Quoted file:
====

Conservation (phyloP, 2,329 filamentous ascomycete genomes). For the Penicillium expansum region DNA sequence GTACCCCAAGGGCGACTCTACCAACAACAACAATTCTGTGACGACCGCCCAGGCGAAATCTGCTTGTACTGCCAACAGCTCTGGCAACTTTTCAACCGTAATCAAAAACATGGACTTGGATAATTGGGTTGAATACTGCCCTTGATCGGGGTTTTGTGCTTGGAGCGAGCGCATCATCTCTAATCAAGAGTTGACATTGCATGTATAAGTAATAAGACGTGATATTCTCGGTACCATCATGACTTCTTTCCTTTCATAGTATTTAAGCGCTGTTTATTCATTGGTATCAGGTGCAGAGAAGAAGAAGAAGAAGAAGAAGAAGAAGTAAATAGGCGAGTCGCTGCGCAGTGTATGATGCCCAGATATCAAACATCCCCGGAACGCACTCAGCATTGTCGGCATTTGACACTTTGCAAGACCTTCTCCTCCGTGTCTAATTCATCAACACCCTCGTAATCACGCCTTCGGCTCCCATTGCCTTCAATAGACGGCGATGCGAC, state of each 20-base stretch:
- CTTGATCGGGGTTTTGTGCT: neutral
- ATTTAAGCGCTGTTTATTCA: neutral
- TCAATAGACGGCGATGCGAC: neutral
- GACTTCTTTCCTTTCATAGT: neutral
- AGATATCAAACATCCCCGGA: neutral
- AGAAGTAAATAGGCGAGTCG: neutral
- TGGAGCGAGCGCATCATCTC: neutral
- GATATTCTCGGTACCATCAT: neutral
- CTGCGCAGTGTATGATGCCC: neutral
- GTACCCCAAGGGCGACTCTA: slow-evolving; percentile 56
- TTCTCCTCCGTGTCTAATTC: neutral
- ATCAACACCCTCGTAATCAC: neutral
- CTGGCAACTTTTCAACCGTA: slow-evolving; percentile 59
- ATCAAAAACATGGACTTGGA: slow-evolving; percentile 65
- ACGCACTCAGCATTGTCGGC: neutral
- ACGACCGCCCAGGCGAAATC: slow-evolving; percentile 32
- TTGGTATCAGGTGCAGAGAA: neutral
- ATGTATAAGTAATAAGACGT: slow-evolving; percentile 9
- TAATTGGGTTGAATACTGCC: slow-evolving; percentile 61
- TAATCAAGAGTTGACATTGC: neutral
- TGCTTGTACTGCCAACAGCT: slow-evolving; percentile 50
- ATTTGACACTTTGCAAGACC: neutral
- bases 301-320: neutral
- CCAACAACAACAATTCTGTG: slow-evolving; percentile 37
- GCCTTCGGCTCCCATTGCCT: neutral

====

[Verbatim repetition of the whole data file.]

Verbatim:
Conservation (phyloP, 2,329 filamentous ascomycete genomes). For the Penicillium expansum region DNA sequence GTACCCCAAGGGCGACTCTACCAACAACAACAATTCTGTGACGACCGCCCAGGCGAAATCTGCTTGTACTGCCAACAGCTCTGGCAACTTTTCAACCGTAATCAAAAACATGGACTTGGATAATTGGGTTGAATACTGCCCTTGATCGGGGTTTTGTGCTTGGAGCGAGCGCATCATCTCTAATCAAGAGTTGACATTGCATGTATAAGTAATAAGACGTGATATTCTCGGTACCATCATGACTTCTTTCCTTTCATAGTATTTAAGCGCTGTTTATTCATTGGTATCAGGTGCAGAGAAGAAGAAGAAGAAGAAGAAGAAGAAGTAAATAGGCGAGTCGCTGCGCAGTGTATGATGCCCAGATATCAAACATCCCCGGAACGCACTCAGCATTGTCGGCATTTGACACTTTGCAAGACCTTCTCCTCCGTGTCTAATTCATCAACACCCTCGTAATCACGCCTTCGGCTCCCATTGCCTTCAATAGACGGCGATGCGAC, state of each 20-base stretch:
- CTTGATCGGGGTTTTGTGCT: neutral
- ATTTAAGCGCTGTTTATTCA: neutral
- TCAATAGACGGCGATGCGAC: neutral
- GACTTCTTTCCTTTCATAGT: neutral
- AGATATCAAACATCCCCGGA: neutral
- AGAAGTAAATAGGCGAGTCG: neutral
- TGGAGCGAGCGCATCATCTC: neutral
- GATATTCTCGGTACCATCAT: neutral
- CTGCGCAGTGTATGATGCCC: neutral
- GTACCCCAAGGGCGACTCTA: slow-evolving; percentile 56
- TTCTCCTCCGTGTCTAATTC: neutral
- ATCAACACCCTCGTAATCAC: neutral
- CTGGCAACTTTTCAACCGTA: slow-evolving; percentile 59
- ATCAAAAACATGGACTTGGA: slow-evolving; percentile 65
- ACGCACTCAGCATTGTCGGC: neutral
- ACGACCGCCCAGGCGAAATC: slow-evolving; percentile 32
- TTGGTATCAGGTGCAGAGAA: neutral
- ATGTATAAGTAATAAGACGT: slow-evolving; percentile 9
- TAATTGGGTTGAATACTGCC: slow-evolving; percentile 61
- TAATCAAGAGTTGACATTGC: neutral
- TGCTTGTACTGCCAACAGCT: slow-evolving; percentile 50
- ATTTGACACTTTGCAAGACC: neutral
- bases 301-320: neutral
- CCAACAACAACAATTCTGTG: slow-evolving; percentile 37
- GCCTTCGGCTCCCATTGCCT: neutral